Exterior Architectural Renderings

Exterior architectural scenes were the first to broach the barrier of plastic 3D into realism. This is due to them being significantly easier to light. Exterior architectural scenes have only one predominant light source, the sun. The rest of the lighting is an overall ambient, evenly coloured glow from the sky. Due to the overwhelming effect that both these light sources have the need for complex calculations such as radiosity and global illumination are minimized, as reflected light is only a small part of the overall solution.

The main hurdle to overcome with exterior scenes is landscaping. Plants are difficult to model in 3D and consume vast amounts of computer memory and CPU cycles. Our landscaping techniques took years to develop and require countless hours of experimentation and modelling to get a realistic result that can still render quickly. The other landscaping factor is how to get realistic grass, which has been a hot topic among 3D artists for some time, and one that has only recently been overcome in a complete, realistic way.

Over the years we have developed techniques that rapidly turn an empty site into a lush forest and garden beds into sculpted landscape artwork. We are actually know to be one of the best at this, having recreated entire mountain ridges for Greenbrier in West Virgina and ornate designs for Wyndham's Margaritaville in St Thomas.

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Greenbrier Sporting Club in West Virginia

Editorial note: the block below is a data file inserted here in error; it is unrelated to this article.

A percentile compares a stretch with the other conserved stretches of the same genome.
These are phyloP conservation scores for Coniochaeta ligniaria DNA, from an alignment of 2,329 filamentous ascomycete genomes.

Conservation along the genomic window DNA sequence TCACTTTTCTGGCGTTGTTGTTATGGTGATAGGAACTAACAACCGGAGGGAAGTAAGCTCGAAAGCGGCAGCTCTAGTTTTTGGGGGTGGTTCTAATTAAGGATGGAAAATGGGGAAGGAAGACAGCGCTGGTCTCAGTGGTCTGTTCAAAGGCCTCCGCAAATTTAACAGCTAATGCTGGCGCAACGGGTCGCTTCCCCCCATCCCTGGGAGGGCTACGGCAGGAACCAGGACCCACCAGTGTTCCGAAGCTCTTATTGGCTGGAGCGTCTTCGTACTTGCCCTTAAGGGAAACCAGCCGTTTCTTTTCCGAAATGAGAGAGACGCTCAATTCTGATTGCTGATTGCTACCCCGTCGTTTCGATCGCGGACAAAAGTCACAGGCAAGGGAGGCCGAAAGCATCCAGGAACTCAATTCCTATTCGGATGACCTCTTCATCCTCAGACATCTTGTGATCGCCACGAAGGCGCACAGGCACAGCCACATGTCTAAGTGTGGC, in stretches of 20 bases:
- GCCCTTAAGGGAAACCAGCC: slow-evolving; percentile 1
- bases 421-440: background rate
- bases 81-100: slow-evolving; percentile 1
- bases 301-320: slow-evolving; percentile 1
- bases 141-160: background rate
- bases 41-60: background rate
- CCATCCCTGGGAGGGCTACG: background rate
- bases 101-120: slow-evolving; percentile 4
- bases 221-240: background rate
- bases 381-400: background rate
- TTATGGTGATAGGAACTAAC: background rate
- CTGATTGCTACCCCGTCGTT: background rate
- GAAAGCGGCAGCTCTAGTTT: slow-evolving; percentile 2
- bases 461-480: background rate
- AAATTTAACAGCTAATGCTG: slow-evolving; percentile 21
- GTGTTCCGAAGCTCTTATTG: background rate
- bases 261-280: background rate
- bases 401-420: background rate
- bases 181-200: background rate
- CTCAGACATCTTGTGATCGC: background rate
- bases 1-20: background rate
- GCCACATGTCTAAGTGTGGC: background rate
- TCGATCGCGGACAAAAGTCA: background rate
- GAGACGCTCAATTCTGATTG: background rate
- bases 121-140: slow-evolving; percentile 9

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St Thomas Margaritaville

There are finer details as well, that we keep building on, such as beautiful skies. Not only is it sometimes necessary to buy some but we are often capturing in 360° our own whenever a beautiful sky and the right opportunity presents itself – you can't have too many skies in your library!

Creating an exterior scene requires:

CAD modelling
The shell of the building is created including the pathways, terrain, garden beds and hard landscaping features. This is similar to the construction that your builder would do.

Coloring and lighting
This is where all the wall, floor and other finishes are applied and lighting is added.

Done in conjunction with coloring an lighting, this process requires the creation and/or selection of each shrub, tree and soft surface.


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